Unilever says further price increases to come; stock nudges higher
Consumer goods giant Unilever said it would further raise prises on its products in the first half of the year as it looks to repair its gross margin.
Existing price increases have only covered around 75% of the input cost inflation it has faced, according to the company.
CEO Alan Jope told CNBC: "We're very conscious that the consumer is squeezed, and to remain competitive we want to minimize the amount of pricing. I would characterize where we are right now as being past peak inflation but not yet at peak pricing ... there will be some modest fresh price increases still to come."
Unilever also reported underlying price growth for the fourth quarter at a record 13.3%, as underlying volumes fell 3.6%.
The stock was up 0.5% on the day in afternoon trade.
— Jenni Reid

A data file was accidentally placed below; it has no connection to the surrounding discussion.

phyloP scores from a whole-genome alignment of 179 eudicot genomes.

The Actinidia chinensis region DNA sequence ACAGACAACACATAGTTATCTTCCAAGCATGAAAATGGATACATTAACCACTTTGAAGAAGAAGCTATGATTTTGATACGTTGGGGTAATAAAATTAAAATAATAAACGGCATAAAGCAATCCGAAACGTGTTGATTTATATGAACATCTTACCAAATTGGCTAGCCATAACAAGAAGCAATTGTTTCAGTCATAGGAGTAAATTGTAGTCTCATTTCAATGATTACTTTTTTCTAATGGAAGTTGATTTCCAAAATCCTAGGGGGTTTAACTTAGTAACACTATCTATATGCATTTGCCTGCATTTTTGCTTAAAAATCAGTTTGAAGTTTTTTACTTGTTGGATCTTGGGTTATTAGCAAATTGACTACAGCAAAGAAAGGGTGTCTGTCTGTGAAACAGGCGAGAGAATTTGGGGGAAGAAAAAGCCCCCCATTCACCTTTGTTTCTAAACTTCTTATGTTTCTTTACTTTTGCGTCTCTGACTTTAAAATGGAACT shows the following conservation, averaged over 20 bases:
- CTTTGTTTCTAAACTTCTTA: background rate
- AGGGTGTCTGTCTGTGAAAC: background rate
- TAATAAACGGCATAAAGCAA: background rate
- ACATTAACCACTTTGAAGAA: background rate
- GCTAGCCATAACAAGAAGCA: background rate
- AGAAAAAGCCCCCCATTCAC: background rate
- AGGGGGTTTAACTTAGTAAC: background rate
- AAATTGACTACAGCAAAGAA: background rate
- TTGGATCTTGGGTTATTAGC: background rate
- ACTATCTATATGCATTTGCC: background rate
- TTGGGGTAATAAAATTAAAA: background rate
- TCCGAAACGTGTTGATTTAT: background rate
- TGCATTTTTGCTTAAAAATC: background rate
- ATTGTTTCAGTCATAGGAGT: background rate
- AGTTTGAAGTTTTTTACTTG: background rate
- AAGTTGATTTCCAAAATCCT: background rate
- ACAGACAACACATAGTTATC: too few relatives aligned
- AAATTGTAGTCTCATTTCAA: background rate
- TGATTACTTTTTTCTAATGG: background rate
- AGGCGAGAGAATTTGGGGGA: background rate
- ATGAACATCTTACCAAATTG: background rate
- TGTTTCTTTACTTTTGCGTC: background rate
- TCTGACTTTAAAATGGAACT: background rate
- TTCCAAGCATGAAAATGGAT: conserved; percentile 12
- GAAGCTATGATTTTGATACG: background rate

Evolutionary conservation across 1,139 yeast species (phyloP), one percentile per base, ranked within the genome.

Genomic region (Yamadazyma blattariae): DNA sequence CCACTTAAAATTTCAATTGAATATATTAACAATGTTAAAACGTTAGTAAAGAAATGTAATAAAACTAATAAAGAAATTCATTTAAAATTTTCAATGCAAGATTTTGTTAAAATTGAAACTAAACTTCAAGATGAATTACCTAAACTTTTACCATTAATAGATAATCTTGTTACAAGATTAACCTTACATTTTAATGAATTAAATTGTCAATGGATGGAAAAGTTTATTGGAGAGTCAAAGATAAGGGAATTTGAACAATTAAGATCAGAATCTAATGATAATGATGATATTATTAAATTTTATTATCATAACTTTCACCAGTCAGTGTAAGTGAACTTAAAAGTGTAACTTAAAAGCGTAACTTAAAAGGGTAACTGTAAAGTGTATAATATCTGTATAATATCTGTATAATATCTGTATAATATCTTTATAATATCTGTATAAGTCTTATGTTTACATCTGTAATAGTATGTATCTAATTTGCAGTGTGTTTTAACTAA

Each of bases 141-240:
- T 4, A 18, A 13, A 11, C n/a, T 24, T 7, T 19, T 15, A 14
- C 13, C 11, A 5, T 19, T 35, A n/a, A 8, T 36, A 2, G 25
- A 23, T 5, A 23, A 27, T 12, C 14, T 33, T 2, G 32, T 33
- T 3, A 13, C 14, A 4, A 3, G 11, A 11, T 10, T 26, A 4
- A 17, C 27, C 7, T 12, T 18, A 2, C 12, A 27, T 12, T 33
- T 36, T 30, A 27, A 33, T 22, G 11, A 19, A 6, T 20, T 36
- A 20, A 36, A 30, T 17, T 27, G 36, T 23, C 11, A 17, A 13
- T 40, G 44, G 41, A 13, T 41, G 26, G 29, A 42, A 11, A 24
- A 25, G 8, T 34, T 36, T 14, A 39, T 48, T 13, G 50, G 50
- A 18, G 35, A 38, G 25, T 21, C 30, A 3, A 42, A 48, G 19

Zurich Insurance CEO: Higher rates making market conditions more favorable
Mario Greco, CEO of Zurich Insurance, discusses the company's earnings and how macroeconomic conditions are affecting the business.
Stocks on the move: Sweco up 13%, Entain down 10%
Engineering consultancy Sweco tracked its best day in more than 14 years following upbeat fourth-quarter earnings results, according to Reuters.
Sweco gained 13% and topped the Stoxx 600 index after net sales for the quarter hit 6,732 million Swedish krona ($649 million) and the firm's EBITA (earnings before interest, taxes, and amortization) rose 30% year on year.
CEO Asa Bergman said higher average fees and a higher billing ratio had contributed to the gains.
Shares of Entain fell 10.1% after the CEO of MGM said Wednesday his company had "moved on" from the sports betting company following takeover speculation.
"We see a short-term negative Entain share price reaction given the prolonged period of discussion about the possibility of an MGM/Entain combination," analysts from Jeffries wrote in a note, Reuters reported.
— Hannah Ward-Glenton
Standard Chartered shares up 11% on Abu Dhabi takeover reports
Shares of British bank Standard Chartered jumped 11% on rumors of a potential takeover by First Abu Dhabi Bank.
FAB has completed due diligence on Standard Chartered as it explores a $35 billion offer, according to Bloomberg.